No lie, this answer went on for FIVE full pages. I had never had this happen before, and as I look over at the lawyer, he has this deer-in-the-headlights look. The witness finally winds down, ready for the next question, and the lawyer goes back to his outline. Next question is address, followed by some background information like high school, work history, that type of thing. You know, the usual in every deposition. About three background questions in, this deponent decides he’s going to take control of this deposition. He says he doesn’t need to answer these questions because it has nothing to do with all that junk that Cracker Barrel had sitting around, and he wasn’t there to talk about himself – he wanted to talk about Cracker Barrel and how they injured his wife.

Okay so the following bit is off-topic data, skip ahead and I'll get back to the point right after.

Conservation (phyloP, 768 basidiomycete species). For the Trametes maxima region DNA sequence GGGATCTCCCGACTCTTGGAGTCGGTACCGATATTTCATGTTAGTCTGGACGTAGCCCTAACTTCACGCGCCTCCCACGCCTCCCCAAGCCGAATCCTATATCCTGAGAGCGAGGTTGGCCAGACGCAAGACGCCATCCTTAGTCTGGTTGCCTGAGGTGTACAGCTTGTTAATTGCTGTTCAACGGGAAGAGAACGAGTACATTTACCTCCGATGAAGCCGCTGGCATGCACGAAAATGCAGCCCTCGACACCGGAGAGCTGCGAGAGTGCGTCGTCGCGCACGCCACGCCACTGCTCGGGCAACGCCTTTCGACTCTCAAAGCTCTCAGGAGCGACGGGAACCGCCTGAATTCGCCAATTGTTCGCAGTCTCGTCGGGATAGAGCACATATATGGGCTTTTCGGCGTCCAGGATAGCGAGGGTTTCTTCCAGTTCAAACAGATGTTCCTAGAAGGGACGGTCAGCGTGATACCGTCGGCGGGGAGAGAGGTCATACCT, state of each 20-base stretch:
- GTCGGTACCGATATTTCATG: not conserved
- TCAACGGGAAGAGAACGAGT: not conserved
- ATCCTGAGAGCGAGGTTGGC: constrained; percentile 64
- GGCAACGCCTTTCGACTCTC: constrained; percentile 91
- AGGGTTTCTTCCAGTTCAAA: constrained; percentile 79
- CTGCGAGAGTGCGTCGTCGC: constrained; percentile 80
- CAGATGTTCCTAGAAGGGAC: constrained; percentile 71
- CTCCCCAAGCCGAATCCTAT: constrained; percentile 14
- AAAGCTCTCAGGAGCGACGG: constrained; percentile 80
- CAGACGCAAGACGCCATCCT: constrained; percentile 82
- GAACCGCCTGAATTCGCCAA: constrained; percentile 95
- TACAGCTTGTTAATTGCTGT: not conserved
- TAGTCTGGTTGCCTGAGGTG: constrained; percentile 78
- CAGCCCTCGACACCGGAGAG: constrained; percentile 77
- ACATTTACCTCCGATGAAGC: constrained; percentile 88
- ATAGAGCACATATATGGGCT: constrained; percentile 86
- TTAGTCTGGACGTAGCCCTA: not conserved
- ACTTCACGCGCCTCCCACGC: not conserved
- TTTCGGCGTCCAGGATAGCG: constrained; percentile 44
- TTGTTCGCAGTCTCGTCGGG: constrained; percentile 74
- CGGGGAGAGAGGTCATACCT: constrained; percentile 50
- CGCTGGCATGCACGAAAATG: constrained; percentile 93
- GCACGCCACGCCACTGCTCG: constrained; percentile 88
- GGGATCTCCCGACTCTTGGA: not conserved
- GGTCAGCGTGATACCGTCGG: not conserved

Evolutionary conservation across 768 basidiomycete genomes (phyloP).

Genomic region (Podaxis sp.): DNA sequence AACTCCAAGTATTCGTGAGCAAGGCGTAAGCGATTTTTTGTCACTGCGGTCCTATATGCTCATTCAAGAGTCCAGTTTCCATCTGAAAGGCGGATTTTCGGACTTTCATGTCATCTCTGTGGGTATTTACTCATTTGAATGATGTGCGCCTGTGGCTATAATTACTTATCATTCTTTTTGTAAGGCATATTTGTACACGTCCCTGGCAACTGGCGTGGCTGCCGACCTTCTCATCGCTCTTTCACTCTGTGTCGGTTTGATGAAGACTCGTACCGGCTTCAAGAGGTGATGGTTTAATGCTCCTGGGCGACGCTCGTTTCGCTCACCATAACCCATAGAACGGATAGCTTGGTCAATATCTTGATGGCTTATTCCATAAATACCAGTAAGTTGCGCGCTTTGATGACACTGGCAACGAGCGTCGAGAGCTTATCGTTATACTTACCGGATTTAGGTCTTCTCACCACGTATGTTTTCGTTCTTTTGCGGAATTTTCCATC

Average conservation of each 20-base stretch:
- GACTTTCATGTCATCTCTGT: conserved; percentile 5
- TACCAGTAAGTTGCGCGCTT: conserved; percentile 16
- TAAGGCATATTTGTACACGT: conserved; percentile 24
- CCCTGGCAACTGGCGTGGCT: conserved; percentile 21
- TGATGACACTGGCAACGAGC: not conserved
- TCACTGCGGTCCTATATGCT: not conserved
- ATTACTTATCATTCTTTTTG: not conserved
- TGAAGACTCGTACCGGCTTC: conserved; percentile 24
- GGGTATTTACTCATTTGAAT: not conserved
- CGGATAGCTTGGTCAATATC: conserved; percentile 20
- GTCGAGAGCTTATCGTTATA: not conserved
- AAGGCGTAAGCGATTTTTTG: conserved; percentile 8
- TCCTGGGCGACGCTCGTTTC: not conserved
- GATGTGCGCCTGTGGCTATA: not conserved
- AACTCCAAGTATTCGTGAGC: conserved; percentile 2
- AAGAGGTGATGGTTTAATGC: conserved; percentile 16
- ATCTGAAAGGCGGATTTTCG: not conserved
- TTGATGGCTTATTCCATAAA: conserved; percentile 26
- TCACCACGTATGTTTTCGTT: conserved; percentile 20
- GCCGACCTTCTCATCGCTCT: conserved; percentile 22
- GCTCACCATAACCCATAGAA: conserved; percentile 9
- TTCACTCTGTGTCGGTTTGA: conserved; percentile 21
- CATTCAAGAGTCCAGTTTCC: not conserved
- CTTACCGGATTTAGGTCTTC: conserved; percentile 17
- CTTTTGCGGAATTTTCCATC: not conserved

This kind young lawyer tries gently to get him to continue on the normal way, and his own lawyer even told him that “It’s just background – don’t worry, we’ll get there.” He balks at this and will barely give any information, which is totally frustrating the questioner. Not only is he giving little information, he is actually fighting about almost every answer. Finally, the lawyer gives up and heads to the day of “the incident.” He says, “Let’s talk about the day of your wife’s accident. What were you doing that day before you came to Cracker Barrel?” By then, this deponent has had it. He practically screams, “What in the world does it matter what we were doing that day? None of that has anything to do with the fact that you cannot walk into a Cracker Barrel without tripping over all that junk you guys want to put everywhere when all we wanted to do was come and eat. I don’t know why you’re wasting your time asking me these questions when if you hadn’t had that quilt rack where it was and that quilt hanging over so you couldn’t see the legs of that thing, none of this would have happened! Do I need to ask these questions for you?”